1/ Trump scolded Al Franken on Twitter for his sexual misconduct. “The Al Frankenstien picture is really bad, speaks a thousand words,” Trump tweeted, adding that last week Franken was “lecturing anyone who would listen about sexual harassment and respect for women.” During Trump’s presidential campaign, 11 women accused him of unwanted touching or kissing over several decades. Trump called the allegations “pure fiction” and “fake news” and referred to the women as “horrible, horrible liars.” Sarah Huckabee Sanders said the White House position is that the women who have accused Trump of sexual harassment are lying. Franken, meanwhile, apologized for his behavior and encouraged a Senate Ethics Committee review of his actions. (Washington Post)
2/ Trump has repeatedly declined to call on Roy Moore to quit Alabama’s Senate race despite several women accusing Moore of sexually assaulting them when they were teenagers. Trump has not publicly condemned Moore’s actions, or pulled his endorsement of the Republican candidate, even as Mitch McConnell and Paul Ryan have called for Moore to drop out of the race. Sarah Huckabee Sanders said, “The president believes that these allegations are very troubling” but that “the people of Alabama should make the decision on who their next senator should be.” (New York Times / Associated Press)
3/ Kellyanne Conway justified Trump’s silence on Roy Moore by saying the Al Franken story was a “brand new news story.” Conway told Fox News that “the Roy Moore story is eight days old and the president put out a statement,” which said Moore should step aside “if these allegations are true.” (Politico)
4/ Robert Mueller issued a subpoena to Trump’s campaign for Russia-related documents from more than a dozen officials. The subpoena, issued in mid-October, is the first time Trump’s campaign has been ordered to turn over information. It does not compel any officials to testify but it surprised the campaign, which had been voluntarily complying with Mueller’s requests for information. (Wall Street Journal)
George Papadopoulos claimed that Trump gave him a “blank check” to choose a senior Trump administration job and was authorized to represent the candidate in overseas meetings with foreign leaders. Papadopoulos also claimed that Trump called him last year to discuss his role as a foreign policy adviser and that the two had at least one personal introductory meeting that the White House has not acknowledged. (Politico)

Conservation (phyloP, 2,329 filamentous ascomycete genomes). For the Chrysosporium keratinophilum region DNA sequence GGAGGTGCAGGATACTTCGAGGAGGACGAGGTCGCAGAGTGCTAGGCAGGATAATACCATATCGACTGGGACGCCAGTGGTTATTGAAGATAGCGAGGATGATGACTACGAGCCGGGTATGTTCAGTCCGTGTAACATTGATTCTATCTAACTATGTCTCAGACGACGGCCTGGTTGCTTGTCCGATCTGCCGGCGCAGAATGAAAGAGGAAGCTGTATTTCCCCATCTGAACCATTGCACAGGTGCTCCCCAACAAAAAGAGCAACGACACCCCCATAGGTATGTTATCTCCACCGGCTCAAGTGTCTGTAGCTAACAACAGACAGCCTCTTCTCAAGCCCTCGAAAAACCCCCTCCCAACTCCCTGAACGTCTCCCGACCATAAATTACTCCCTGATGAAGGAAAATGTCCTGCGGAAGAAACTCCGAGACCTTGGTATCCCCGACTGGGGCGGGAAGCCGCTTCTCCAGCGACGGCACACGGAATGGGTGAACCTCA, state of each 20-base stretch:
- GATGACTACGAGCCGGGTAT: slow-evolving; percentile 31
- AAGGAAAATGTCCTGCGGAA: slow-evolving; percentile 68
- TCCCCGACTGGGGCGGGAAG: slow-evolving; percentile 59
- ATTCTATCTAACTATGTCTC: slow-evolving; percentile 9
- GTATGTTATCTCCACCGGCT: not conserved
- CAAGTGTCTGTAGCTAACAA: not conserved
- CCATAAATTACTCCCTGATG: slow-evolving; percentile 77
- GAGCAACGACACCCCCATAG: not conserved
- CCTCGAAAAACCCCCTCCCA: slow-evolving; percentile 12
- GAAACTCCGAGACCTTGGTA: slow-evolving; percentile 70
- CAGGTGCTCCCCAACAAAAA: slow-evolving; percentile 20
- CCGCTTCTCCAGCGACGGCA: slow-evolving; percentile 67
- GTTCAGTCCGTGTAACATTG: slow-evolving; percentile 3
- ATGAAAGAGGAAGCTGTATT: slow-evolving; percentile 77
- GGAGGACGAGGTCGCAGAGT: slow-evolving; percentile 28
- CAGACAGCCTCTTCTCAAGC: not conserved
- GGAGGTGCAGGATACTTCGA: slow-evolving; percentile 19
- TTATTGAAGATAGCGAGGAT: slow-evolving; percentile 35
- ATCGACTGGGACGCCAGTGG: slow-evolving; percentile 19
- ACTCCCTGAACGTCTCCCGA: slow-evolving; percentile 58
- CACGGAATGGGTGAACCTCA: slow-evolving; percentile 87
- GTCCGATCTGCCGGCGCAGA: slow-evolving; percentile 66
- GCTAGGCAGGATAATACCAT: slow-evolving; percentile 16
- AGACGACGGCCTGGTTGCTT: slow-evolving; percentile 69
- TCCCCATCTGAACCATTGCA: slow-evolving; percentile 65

Russian Ambassador Sergey Kislyak said he won’t name all the Trump officials he’s met with because “the list is so long” and that it would take him more than 20 minutes to do so. Kislyak made the remarks during an interview with Russia-1, a state-owned Russian TV channel. (CNBC)
The British publicist who helped set up the Trump Tower meeting will talk with Robert Mueller’s office. Rob Goldstone has been living in Bangkok, Thailand and is expected to travel to the US at some point “in the near future” to discuss the meeting between Trump Jr. and a group of Russians in June 2016. (NBC News)
Jared Kushner is working with an interim security clearance 10 months into Trump’s administration. Kushner’s interim clearance allows him to view sensitive material, and that it is valid unless revoked. (Politico)
5/ The Republican Party is no longer paying Trump’s personal legal bills related to the Russia probe. Trump is working with the Office of Government Ethics and tax firm to use his personal funds to help current and former White House staffers caught up in the Justice Department’s special counsel investigation with their legal costs. The RNC had previously paid out more than $230,000 for Trump’s legal bills. (Bloomberg / CNN)
6/ The FCC voted to loosen media ownership rules. The 3-2 vote rolls back a 1970s rule intended to ensure a diversity of voices and opinions could be heard on the air or in print, and makes it easier for media companies to be bought and sold. Critics of the FCC repeal say that the decision will result in less diversity in local news media and lead to inferior phone and broadband services in some areas. The FCC also voted to limit spending on the Lifeline program, which provides discounted internet and phone service to low-income homes. (Washington Post / CNET / The Verge)
7/ The Senate Finance Committee approved the $1.5 trillion Republican tax overhaul, but not without an angry shouting match between Republicans and Democrats after nearly 12 hours of talk about taxes. Sherrod Brown and Orrin Hatch sparred over Republican talking points about trickle-down economics with the Ohio Democrat charging “that whole thing about higher wages, well, it’s a good selling point.” Hatch replied: “I really resent anybody saying I’m just doing it for the rich.” The committee voted along party lines, 14-12, to forward the proposal on to the full Senate, where the Senate is expected to take action after the Thanksgiving break. (CNN / New York Times / Politico)
8/ Of Trump’s 58 judicial nominees, 74% are white men. About 19% are women while 2% are both female and non-white. In total, 53 of Trump’s judicial nominees are white, three are Asian-American, one is Hispanic, and one is African-American. He has nominated 47 men and 11 women. (Associated Press)
poll/ Obama is more popular in Alabama than Trump. 52% of likely voters in the state have a favorable opinion of Obama vs. 49% for Trump. (The Hill)
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